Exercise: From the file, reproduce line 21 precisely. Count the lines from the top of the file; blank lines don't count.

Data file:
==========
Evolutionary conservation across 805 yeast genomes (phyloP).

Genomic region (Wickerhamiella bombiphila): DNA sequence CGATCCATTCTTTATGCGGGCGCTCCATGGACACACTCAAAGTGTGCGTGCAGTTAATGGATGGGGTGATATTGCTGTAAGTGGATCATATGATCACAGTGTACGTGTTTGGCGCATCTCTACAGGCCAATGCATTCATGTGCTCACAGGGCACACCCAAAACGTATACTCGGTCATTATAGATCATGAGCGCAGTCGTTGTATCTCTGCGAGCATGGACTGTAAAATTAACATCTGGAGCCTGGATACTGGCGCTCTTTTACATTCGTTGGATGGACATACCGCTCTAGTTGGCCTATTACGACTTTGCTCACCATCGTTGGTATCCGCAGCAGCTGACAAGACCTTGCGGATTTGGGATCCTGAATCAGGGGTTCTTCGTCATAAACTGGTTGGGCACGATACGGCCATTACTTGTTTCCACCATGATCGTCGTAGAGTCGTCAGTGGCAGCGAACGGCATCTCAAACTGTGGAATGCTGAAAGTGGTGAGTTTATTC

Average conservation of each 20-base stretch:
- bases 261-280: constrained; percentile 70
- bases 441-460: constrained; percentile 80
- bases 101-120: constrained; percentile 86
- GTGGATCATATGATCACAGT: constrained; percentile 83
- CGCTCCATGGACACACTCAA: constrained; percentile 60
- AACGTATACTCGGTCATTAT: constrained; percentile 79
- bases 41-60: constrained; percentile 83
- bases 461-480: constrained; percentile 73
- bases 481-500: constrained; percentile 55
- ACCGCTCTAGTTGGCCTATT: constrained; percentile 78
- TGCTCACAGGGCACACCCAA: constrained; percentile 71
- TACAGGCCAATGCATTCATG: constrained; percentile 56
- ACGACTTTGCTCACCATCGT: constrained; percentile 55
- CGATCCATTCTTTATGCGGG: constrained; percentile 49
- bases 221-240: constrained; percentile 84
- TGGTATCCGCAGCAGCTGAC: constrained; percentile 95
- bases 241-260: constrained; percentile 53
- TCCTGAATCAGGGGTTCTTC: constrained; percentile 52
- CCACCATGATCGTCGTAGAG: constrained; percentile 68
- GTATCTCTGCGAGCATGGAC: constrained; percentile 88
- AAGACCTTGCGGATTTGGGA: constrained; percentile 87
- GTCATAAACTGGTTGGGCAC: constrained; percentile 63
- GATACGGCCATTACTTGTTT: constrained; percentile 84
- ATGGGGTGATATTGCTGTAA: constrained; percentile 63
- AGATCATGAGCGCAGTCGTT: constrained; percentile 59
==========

- TCCTGAATCAGGGGTTCTTC: constrained; percentile 52